The figure shows how a tree assigns different root node observations to its final nodes, or leaves, when trying to minimize the loss function and avoid overfitting. Assume that our dataset contains holiday observations, represented by colored dots, where order volume decreases in large amounts — for instance, a 50% decline on Thanksgiving Day when compared to regular days, shown as gray dots. When we train the model to minimize the loss function and avoid overfitting simultaneously, the extreme observations will end up under the same final node. In this scenario, the prediction for a holiday will be a simple average of all holidays in the final node (i.e., -35%), which generates a significant error of -10% for the Fourth of July holiday and +15% for Thanksgiving. In other words, we over-forecast for the Fourth of July and Christmas, while under-forecasting for Thanksgiving.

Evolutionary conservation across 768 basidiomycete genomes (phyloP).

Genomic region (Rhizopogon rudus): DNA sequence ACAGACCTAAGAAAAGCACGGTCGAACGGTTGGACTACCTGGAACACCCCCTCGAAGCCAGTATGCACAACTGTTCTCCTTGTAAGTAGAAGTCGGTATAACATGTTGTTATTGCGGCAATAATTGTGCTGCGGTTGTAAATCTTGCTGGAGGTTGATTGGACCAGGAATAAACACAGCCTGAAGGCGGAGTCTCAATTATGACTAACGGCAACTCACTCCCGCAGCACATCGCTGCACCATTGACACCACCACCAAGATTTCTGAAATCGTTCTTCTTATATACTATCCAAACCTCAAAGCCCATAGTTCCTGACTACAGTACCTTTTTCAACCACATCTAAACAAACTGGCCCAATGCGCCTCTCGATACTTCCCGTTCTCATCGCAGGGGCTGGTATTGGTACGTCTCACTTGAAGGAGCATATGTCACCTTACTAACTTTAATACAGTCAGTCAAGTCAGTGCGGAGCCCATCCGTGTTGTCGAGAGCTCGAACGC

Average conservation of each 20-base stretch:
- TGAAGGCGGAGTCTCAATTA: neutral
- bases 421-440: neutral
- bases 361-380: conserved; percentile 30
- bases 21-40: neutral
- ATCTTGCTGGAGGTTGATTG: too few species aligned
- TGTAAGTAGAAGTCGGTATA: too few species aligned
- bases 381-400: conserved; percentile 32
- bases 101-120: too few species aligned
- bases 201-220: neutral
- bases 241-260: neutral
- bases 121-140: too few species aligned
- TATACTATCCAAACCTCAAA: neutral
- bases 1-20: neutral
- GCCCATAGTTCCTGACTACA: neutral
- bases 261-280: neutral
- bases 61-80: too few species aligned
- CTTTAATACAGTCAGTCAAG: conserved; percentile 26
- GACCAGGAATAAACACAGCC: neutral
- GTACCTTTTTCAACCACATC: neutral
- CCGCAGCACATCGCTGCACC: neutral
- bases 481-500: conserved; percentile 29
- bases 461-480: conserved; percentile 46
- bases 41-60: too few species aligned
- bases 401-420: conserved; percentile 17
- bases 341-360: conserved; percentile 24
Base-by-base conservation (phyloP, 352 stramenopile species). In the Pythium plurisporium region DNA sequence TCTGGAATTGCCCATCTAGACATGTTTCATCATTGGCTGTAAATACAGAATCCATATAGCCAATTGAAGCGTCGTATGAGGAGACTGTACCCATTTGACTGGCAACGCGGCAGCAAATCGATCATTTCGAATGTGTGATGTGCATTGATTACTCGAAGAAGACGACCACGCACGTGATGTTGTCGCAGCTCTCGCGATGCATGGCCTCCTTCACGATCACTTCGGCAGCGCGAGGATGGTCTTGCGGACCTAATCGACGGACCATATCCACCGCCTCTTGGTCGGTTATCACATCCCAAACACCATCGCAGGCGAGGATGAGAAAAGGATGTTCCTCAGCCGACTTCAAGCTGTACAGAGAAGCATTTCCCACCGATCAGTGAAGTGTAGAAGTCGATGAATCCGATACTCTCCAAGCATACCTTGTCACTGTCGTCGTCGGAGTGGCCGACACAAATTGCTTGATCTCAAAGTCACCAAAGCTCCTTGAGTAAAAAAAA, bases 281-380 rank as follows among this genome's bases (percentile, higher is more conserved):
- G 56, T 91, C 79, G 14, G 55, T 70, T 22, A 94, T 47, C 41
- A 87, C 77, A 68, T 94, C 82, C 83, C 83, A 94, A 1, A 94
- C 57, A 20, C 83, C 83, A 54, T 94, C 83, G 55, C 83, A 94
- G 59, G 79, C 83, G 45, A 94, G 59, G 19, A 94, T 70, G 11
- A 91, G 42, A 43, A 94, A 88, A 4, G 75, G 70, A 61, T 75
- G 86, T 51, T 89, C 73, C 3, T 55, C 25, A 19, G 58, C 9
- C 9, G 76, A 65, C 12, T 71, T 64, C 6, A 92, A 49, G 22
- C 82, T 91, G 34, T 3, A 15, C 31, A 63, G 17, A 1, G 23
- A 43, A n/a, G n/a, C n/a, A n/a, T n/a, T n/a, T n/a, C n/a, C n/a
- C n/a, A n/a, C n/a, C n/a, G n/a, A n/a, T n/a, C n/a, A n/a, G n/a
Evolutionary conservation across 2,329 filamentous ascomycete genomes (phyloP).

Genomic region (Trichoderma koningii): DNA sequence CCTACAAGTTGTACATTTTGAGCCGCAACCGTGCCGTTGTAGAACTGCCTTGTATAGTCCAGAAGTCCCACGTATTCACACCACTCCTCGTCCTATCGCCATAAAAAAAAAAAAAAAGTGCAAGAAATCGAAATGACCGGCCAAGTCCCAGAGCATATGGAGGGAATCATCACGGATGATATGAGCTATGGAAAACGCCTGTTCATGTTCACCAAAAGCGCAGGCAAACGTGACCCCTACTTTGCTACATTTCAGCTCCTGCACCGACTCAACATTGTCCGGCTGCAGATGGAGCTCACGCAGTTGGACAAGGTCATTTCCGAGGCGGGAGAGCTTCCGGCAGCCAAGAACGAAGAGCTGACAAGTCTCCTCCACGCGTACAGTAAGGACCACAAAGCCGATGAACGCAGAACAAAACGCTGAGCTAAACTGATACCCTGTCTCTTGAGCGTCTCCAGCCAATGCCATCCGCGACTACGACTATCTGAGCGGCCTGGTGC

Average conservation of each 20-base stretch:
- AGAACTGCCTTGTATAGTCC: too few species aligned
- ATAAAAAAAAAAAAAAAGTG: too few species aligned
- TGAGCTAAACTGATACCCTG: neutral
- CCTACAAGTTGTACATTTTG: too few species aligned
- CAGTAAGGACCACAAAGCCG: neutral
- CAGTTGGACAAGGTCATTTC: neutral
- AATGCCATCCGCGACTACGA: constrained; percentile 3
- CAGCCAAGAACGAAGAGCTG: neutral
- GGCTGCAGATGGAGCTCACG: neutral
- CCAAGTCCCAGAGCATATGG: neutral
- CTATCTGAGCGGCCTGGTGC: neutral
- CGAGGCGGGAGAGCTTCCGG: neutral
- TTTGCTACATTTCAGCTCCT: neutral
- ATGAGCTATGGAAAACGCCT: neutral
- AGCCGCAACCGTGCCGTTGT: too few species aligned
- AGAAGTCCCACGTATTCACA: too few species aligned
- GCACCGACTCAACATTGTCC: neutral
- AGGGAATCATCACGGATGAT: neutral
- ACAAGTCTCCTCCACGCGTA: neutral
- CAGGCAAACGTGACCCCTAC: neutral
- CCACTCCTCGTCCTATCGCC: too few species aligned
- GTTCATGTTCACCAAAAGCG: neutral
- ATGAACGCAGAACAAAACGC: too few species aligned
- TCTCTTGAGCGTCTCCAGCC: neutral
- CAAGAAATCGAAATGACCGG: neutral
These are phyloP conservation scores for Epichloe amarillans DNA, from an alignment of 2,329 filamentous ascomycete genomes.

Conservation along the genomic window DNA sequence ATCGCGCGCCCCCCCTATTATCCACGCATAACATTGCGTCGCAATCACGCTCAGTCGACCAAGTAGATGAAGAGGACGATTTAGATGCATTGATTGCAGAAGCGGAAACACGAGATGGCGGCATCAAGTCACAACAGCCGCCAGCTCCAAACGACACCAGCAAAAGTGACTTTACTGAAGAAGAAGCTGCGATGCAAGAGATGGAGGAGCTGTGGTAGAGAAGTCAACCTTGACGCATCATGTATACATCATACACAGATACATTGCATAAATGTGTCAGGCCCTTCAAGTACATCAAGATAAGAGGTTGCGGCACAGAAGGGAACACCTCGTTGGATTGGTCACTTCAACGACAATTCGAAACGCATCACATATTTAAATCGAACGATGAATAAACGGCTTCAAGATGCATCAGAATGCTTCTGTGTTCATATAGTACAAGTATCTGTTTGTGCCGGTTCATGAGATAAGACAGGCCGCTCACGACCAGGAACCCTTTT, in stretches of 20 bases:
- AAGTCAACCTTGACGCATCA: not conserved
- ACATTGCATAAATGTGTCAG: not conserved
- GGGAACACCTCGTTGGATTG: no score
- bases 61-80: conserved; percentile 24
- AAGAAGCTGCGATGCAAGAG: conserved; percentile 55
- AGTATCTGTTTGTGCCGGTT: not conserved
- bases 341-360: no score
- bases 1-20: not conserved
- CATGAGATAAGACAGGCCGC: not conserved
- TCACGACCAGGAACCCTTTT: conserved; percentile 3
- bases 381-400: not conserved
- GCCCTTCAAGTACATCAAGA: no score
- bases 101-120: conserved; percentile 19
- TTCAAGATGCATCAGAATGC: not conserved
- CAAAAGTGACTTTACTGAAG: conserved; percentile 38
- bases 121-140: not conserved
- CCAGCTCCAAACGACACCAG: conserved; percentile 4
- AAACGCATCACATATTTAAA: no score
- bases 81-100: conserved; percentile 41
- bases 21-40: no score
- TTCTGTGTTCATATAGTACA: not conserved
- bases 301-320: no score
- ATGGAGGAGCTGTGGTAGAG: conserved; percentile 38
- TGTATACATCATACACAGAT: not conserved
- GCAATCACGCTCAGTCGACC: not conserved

|Figure 2: Tree-Based Model Cannot Generate Accurate Forecasts for Holidays|
Overview of the Cascade Modeling Approach
Over the years, machine learning practitioners have developed architectures and design patterns, including reframing, rebalancing, and multilabel ensembles to address the limitations of ML models. A common approach is to deploy a cascade design pattern when the underlying ML problem can be divided into sub-ML problems (as seen in the book Machine Learning Design Patterns by Valliappa Lakshmanan, Sara Robinson, and Michael Munn). For instance, when dealing with a prediction problem with two different subgroups, an ML practitioner could build two models for premium versus regular customers instead of a single model for all customers. We expect the two-model solution to perform better because each model is tailored for its respective subgroup.